#5 It undermines intelligence efforts
Despite the tens of thousands of hours of interrogation that have taken place at Guantánamo, very little worthwhile intelligence has been extracted. What information is left is now five years old, and it is doubtful that any Guantánamo prisoner has knowledge of a ticking bomb or a current plot.
And while the government maintains that detainees can provide a primer on jihad networks and al-Qaeda's strategic goals, at this point, the information is likely out of date. Besides, what can be extracted from individuals who, for the most part, were the wrong people to imprison in the first place.
According to a report by Seton Hall School of Law, 86 percent of detainees were arrested by Pakistan or the Northern Alliance and “handed over to the United States at a time when the United States offered large bounties for capture of suspected enemies.”
Moreover, Guantánamo's very existence has alienated potential inside sources of information. Two years ago, at a Center on Law and Security conference in Florence, Italy, two of Europe's leading terrorism magistrates pointed out that attempts to infiltrate terrorist cells had become much more difficult in the wake of rising public anger over Guantánamo.
#6 It creates new enemies
Guantánamo has fomented that which it was created to combat–anti-American extremism and jihad.
Guantánamo is just the public face of a global network of “ghost prisons.” According to Human Rights First (formerly the Lawyers' Committee for Human Rights),the United States has acknowledged 20 detention centers in Afghanistan, in addition to the bases at Bagram and Kandahar; as a prison near the Afghan border in Kohat, Pakistan; and the al Jafr prison in Jordan. This suggests that Guantánamo may have been a smokescreen for more inhumane, less legal incarceration and interrogation practices elsewhere.
According to Armando Spataro, a senior Italian prosecutor known for his work on global terrorism, Guantánamo and the U.S. renditions policy “is extremely damaging to all our efforts to integrate our Muslim communities.” Muslims around the world are asking why there is so little international opposition to the U.S. policy of imprisonment without due process. The collateral damage of Guantánamo–the incarceration of nearly 800 individuals who are denied legal rights, who regularly report being abused and who face a lifetime of imprisonment–is incalculable. It breeds new angers and resentments, and thus new enemies.
Last March, the Department of Defense finally released the names and countries of the detainees. It turned out that many were not captured on the battlefield but picked up elsewhere in the world, in the Gambia, in Pakistan, and even in Europe. In all, persons detained in Guantánamo Bay come from 46 different nations, including Spain, France and the United Kingdom.
#7 … and alienates our allies
At a time when international solidarity is needed to confront the potent and lethal enemy of terrorism, Guantánamo has led to widespread distrust of the United States. British Prime Minister Tony Blair has called for Guantánamo's closure. And Justice Lawrence Collins, a British high court judge, has said, “America's idea of what is torture is not the same as ours and does not appear to coincide with that of most civilized nations.”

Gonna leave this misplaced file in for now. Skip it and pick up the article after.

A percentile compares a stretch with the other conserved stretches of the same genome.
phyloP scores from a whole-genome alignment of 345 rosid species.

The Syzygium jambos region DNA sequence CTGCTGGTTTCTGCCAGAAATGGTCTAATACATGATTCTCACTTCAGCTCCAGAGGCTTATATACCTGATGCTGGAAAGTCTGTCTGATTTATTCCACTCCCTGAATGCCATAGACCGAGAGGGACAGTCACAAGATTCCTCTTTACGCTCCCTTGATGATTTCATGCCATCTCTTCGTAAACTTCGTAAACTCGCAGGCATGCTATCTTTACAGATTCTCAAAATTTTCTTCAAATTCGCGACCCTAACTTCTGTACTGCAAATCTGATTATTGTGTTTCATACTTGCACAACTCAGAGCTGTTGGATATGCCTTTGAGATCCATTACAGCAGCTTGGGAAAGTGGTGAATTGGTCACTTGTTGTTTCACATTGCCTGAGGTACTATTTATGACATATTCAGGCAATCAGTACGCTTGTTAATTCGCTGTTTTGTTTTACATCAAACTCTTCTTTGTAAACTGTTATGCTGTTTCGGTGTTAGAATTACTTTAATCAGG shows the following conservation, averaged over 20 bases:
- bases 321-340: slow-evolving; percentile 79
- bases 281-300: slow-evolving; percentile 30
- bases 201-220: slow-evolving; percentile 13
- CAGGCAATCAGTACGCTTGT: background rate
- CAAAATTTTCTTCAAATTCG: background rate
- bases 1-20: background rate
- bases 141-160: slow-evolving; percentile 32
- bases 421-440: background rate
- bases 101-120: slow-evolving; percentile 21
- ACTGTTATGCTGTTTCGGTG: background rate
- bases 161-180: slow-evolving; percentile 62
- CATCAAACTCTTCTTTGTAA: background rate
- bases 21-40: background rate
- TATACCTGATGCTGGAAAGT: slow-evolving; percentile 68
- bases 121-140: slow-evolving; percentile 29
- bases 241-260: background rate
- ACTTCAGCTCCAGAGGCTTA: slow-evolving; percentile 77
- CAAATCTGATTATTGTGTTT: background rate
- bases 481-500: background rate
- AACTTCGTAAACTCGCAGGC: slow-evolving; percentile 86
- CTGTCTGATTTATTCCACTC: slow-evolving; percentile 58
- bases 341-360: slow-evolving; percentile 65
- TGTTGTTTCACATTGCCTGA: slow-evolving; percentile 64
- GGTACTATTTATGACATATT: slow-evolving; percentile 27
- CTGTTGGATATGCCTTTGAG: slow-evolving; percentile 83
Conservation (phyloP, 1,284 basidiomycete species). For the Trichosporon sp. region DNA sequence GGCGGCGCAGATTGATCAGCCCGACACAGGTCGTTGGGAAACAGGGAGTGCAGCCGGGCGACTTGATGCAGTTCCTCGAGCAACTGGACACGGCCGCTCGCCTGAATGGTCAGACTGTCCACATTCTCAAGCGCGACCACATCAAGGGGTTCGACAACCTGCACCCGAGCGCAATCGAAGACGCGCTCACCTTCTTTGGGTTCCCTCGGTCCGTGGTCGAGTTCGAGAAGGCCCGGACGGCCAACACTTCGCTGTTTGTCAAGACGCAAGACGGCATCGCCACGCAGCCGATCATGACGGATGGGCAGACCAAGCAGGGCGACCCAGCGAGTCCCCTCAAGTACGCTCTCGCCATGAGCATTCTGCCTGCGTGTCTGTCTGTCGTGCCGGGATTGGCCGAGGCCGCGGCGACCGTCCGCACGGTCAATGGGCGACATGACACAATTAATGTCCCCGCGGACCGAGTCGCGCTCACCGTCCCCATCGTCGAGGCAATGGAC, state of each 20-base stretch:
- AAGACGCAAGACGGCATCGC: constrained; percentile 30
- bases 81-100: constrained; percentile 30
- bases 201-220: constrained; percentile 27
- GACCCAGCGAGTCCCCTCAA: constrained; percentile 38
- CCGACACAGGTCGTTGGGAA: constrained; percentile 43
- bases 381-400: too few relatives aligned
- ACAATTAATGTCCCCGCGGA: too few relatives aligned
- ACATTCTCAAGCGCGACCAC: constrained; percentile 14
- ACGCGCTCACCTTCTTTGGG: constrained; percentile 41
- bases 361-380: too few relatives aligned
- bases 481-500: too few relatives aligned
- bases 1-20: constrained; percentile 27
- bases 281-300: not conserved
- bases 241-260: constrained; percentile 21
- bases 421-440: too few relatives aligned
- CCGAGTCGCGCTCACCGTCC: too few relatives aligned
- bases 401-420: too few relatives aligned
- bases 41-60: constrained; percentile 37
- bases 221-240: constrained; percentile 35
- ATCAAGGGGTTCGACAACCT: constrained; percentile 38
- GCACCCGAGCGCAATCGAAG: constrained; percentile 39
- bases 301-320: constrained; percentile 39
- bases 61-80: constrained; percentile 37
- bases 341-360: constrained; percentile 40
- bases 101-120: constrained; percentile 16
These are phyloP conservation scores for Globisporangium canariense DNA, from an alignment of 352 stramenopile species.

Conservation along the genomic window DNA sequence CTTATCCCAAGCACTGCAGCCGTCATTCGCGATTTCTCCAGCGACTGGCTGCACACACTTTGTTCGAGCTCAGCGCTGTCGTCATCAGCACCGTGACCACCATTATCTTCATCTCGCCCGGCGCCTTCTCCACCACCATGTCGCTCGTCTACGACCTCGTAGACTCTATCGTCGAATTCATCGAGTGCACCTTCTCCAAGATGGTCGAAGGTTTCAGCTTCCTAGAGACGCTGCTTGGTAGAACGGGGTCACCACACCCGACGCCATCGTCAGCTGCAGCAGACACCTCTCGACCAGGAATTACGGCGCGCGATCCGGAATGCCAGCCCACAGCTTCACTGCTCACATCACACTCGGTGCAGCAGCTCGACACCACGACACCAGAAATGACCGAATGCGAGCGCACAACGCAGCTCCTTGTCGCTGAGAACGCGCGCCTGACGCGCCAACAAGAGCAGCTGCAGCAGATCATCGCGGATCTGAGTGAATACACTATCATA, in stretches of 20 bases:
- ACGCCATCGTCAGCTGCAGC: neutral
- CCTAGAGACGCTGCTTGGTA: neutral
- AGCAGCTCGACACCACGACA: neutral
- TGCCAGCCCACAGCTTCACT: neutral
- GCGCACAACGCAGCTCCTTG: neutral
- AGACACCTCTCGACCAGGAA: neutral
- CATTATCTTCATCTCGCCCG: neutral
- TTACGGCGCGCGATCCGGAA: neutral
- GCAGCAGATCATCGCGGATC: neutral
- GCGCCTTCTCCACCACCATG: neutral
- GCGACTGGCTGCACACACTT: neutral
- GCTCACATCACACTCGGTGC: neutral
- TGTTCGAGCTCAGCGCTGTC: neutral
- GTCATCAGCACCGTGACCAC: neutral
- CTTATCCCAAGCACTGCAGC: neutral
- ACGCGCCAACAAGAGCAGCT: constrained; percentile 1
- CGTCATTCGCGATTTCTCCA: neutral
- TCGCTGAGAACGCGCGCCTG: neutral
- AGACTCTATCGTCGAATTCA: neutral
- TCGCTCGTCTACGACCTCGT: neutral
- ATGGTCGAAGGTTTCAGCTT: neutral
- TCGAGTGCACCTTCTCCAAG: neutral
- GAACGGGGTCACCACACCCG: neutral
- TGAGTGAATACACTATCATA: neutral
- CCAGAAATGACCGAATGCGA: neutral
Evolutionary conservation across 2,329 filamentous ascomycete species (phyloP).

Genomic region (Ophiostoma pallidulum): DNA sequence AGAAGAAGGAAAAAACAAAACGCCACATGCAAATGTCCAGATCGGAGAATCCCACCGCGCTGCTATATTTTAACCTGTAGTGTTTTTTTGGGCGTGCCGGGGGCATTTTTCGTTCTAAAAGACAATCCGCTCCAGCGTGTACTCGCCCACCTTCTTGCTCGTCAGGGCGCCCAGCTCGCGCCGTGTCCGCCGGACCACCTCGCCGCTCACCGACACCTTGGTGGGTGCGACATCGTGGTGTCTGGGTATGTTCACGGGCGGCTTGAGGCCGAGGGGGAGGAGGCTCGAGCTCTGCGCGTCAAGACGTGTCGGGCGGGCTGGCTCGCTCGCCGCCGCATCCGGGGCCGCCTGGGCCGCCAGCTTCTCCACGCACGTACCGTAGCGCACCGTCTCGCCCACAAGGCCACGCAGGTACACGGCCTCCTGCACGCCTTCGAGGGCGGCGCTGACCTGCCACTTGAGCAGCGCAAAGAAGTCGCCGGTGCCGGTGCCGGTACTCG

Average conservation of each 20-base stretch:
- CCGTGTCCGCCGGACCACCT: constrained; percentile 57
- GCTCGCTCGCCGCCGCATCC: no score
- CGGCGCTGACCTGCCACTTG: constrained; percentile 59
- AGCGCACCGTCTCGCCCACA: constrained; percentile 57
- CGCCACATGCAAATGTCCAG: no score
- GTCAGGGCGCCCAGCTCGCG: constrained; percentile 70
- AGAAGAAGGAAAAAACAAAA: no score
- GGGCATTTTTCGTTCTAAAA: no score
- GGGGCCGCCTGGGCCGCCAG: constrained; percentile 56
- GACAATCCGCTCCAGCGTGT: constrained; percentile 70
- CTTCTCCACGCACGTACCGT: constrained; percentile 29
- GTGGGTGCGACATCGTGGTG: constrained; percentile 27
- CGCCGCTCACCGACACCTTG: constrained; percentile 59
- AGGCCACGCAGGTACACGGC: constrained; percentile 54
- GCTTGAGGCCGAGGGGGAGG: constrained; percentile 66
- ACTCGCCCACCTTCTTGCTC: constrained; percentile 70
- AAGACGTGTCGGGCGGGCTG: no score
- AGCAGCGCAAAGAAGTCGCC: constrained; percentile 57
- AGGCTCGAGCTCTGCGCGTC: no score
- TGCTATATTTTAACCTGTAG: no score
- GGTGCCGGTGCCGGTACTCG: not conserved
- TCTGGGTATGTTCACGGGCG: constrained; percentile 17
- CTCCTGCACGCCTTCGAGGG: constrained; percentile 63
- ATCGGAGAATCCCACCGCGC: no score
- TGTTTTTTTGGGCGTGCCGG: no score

Baltasar Garzon, Spain's most prominent magistrate for crimes of terrorism, has warned, “If we continue along these lines, we are on the road to committing crimes against humanity.”
In Germany, Chancellor Angela Merkel has said, “There is no question … An institution like Guantánamo in its present form cannot and must not exist in the long term.”
#8 It will signal a fundamental change of strategy in the war on terror
Guantánamo is the single most potent symbol in the misguided war on terror. In the wake of 9/11, the United States' pledge to do everything in its power to protect its people from further harm led to a policy of overreaction. Closing Guantánamo will signal that the United States has emerged from its confusion, and regained a place among civilized nations.
We must no longer act like scared victims, willing to make any bargain with any devil to create the illusion of safety. We must reassert our confidence in the rule and wisdom of law. Enemies must be combatted with legal tools, military prowess and diplomacy–not with illegalities, bullying and walls of silence.
Closing Guantánamo is not about bowing to human rights concerns or even to the law. We must close it as a signal to the world that, even in the face of danger, the United States remains true to its values. Closing Guantánamo is a pledge of allegiance to the American past and to the American future.
Research for this article was contributed by Center on Law and Security Research Fellow Francesca Laguardia.
Help In These Times Continue Publishing
Progressive journalism is needed now more than ever, and In These Times needs you.
Like many nonprofits, we expect In These Times to struggle financially as a result of this crisis. But in a moment like this, we can’t afford to scale back or be silent, not when so much is at stake. If it is within your means, please consider making an emergency donation to help fund our coverage during this critical time.
if you like this, check out:
- Unpaid Prison Barber Made to Work During Covid Says, “We Aren’t Properly Disinfecting Anything”
- Out of Prison, Into Alt-Prison
- For Incarcerated Workers, Summer Heat Can Be a Death Sentence
- Labor Law Doesn’t Apply If You’re in Prison
- The Other Victims of California’s Fires: Workers Inhaling Toxic Fumes